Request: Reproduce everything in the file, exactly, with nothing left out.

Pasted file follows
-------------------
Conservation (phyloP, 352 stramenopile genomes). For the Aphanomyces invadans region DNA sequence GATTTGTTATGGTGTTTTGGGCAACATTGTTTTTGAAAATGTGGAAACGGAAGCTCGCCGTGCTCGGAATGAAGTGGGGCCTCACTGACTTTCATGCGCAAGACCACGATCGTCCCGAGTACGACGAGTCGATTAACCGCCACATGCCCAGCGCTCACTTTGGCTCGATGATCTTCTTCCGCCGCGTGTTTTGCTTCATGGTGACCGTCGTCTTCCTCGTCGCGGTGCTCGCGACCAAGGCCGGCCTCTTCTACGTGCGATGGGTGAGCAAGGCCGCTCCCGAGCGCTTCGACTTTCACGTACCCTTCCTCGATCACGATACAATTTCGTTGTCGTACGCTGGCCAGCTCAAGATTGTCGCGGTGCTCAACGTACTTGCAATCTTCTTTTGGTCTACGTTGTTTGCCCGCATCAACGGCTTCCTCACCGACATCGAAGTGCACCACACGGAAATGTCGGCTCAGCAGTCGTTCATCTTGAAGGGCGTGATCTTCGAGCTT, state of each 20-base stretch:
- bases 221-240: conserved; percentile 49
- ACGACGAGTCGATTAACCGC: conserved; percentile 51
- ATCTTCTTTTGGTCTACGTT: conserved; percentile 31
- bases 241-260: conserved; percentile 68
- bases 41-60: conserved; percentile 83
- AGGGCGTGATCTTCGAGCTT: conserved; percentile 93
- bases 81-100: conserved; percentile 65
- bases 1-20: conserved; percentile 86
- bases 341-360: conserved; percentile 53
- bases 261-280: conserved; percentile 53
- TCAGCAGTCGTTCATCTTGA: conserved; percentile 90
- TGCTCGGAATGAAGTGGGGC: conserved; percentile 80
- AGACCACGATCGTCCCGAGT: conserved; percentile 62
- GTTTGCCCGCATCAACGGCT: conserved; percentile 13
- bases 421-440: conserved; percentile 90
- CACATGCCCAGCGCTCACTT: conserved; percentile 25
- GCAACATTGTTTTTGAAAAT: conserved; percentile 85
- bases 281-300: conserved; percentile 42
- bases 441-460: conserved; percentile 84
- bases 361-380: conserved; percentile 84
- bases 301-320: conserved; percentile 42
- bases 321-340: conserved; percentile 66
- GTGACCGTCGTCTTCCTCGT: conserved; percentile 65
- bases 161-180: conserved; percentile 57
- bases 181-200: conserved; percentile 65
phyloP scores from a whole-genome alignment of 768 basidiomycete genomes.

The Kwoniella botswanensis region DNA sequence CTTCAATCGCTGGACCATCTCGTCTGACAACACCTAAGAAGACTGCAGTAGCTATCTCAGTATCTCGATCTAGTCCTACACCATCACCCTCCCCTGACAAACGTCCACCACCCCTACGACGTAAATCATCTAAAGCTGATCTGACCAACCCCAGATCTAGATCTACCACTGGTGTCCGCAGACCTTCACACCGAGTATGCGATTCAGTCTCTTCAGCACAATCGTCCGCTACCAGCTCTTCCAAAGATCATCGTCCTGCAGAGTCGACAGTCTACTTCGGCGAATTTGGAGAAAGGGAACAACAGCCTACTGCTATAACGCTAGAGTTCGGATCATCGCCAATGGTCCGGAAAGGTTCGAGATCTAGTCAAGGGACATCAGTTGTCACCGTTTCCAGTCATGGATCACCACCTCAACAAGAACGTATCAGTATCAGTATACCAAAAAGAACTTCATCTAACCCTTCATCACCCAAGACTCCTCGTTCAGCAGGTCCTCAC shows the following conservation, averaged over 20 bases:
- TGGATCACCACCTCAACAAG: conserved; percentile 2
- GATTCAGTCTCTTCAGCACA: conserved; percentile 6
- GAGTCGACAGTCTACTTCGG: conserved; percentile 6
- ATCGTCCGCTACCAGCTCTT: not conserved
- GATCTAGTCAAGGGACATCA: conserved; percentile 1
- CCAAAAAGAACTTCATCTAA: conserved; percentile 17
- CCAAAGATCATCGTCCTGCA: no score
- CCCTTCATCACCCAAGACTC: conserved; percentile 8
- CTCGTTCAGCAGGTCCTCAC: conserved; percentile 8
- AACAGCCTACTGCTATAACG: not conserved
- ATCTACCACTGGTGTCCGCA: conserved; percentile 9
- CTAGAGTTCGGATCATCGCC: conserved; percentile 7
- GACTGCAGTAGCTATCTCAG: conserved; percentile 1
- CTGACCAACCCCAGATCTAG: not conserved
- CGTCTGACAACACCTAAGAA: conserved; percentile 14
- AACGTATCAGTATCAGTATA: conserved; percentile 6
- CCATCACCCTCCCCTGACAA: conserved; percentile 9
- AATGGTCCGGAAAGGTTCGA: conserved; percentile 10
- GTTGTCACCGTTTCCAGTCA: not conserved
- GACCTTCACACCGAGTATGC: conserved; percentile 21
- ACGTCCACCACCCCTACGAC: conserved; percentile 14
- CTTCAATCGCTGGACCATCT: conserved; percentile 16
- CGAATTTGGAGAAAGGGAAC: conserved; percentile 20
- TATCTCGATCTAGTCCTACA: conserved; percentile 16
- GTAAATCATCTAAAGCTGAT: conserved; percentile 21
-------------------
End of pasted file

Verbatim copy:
Conservation (phyloP, 352 stramenopile genomes). For the Aphanomyces invadans region DNA sequence GATTTGTTATGGTGTTTTGGGCAACATTGTTTTTGAAAATGTGGAAACGGAAGCTCGCCGTGCTCGGAATGAAGTGGGGCCTCACTGACTTTCATGCGCAAGACCACGATCGTCCCGAGTACGACGAGTCGATTAACCGCCACATGCCCAGCGCTCACTTTGGCTCGATGATCTTCTTCCGCCGCGTGTTTTGCTTCATGGTGACCGTCGTCTTCCTCGTCGCGGTGCTCGCGACCAAGGCCGGCCTCTTCTACGTGCGATGGGTGAGCAAGGCCGCTCCCGAGCGCTTCGACTTTCACGTACCCTTCCTCGATCACGATACAATTTCGTTGTCGTACGCTGGCCAGCTCAAGATTGTCGCGGTGCTCAACGTACTTGCAATCTTCTTTTGGTCTACGTTGTTTGCCCGCATCAACGGCTTCCTCACCGACATCGAAGTGCACCACACGGAAATGTCGGCTCAGCAGTCGTTCATCTTGAAGGGCGTGATCTTCGAGCTT, state of each 20-base stretch:
- bases 221-240: conserved; percentile 49
- ACGACGAGTCGATTAACCGC: conserved; percentile 51
- ATCTTCTTTTGGTCTACGTT: conserved; percentile 31
- bases 241-260: conserved; percentile 68
- bases 41-60: conserved; percentile 83
- AGGGCGTGATCTTCGAGCTT: conserved; percentile 93
- bases 81-100: conserved; percentile 65
- bases 1-20: conserved; percentile 86
- bases 341-360: conserved; percentile 53
- bases 261-280: conserved; percentile 53
- TCAGCAGTCGTTCATCTTGA: conserved; percentile 90
- TGCTCGGAATGAAGTGGGGC: conserved; percentile 80
- AGACCACGATCGTCCCGAGT: conserved; percentile 62
- GTTTGCCCGCATCAACGGCT: conserved; percentile 13
- bases 421-440: conserved; percentile 90
- CACATGCCCAGCGCTCACTT: conserved; percentile 25
- GCAACATTGTTTTTGAAAAT: conserved; percentile 85
- bases 281-300: conserved; percentile 42
- bases 441-460: conserved; percentile 84
- bases 361-380: conserved; percentile 84
- bases 301-320: conserved; percentile 42
- bases 321-340: conserved; percentile 66
- GTGACCGTCGTCTTCCTCGT: conserved; percentile 65
- bases 161-180: conserved; percentile 57
- bases 181-200: conserved; percentile 65
phyloP scores from a whole-genome alignment of 768 basidiomycete genomes.

The Kwoniella botswanensis region DNA sequence CTTCAATCGCTGGACCATCTCGTCTGACAACACCTAAGAAGACTGCAGTAGCTATCTCAGTATCTCGATCTAGTCCTACACCATCACCCTCCCCTGACAAACGTCCACCACCCCTACGACGTAAATCATCTAAAGCTGATCTGACCAACCCCAGATCTAGATCTACCACTGGTGTCCGCAGACCTTCACACCGAGTATGCGATTCAGTCTCTTCAGCACAATCGTCCGCTACCAGCTCTTCCAAAGATCATCGTCCTGCAGAGTCGACAGTCTACTTCGGCGAATTTGGAGAAAGGGAACAACAGCCTACTGCTATAACGCTAGAGTTCGGATCATCGCCAATGGTCCGGAAAGGTTCGAGATCTAGTCAAGGGACATCAGTTGTCACCGTTTCCAGTCATGGATCACCACCTCAACAAGAACGTATCAGTATCAGTATACCAAAAAGAACTTCATCTAACCCTTCATCACCCAAGACTCCTCGTTCAGCAGGTCCTCAC shows the following conservation, averaged over 20 bases:
- TGGATCACCACCTCAACAAG: conserved; percentile 2
- GATTCAGTCTCTTCAGCACA: conserved; percentile 6
- GAGTCGACAGTCTACTTCGG: conserved; percentile 6
- ATCGTCCGCTACCAGCTCTT: not conserved
- GATCTAGTCAAGGGACATCA: conserved; percentile 1
- CCAAAAAGAACTTCATCTAA: conserved; percentile 17
- CCAAAGATCATCGTCCTGCA: no score
- CCCTTCATCACCCAAGACTC: conserved; percentile 8
- CTCGTTCAGCAGGTCCTCAC: conserved; percentile 8
- AACAGCCTACTGCTATAACG: not conserved
- ATCTACCACTGGTGTCCGCA: conserved; percentile 9
- CTAGAGTTCGGATCATCGCC: conserved; percentile 7
- GACTGCAGTAGCTATCTCAG: conserved; percentile 1
- CTGACCAACCCCAGATCTAG: not conserved
- CGTCTGACAACACCTAAGAA: conserved; percentile 14
- AACGTATCAGTATCAGTATA: conserved; percentile 6
- CCATCACCCTCCCCTGACAA: conserved; percentile 9
- AATGGTCCGGAAAGGTTCGA: conserved; percentile 10
- GTTGTCACCGTTTCCAGTCA: not conserved
- GACCTTCACACCGAGTATGC: conserved; percentile 21
- ACGTCCACCACCCCTACGAC: conserved; percentile 14
- CTTCAATCGCTGGACCATCT: conserved; percentile 16
- CGAATTTGGAGAAAGGGAAC: conserved; percentile 20
- TATCTCGATCTAGTCCTACA: conserved; percentile 16
- GTAAATCATCTAAAGCTGAT: conserved; percentile 21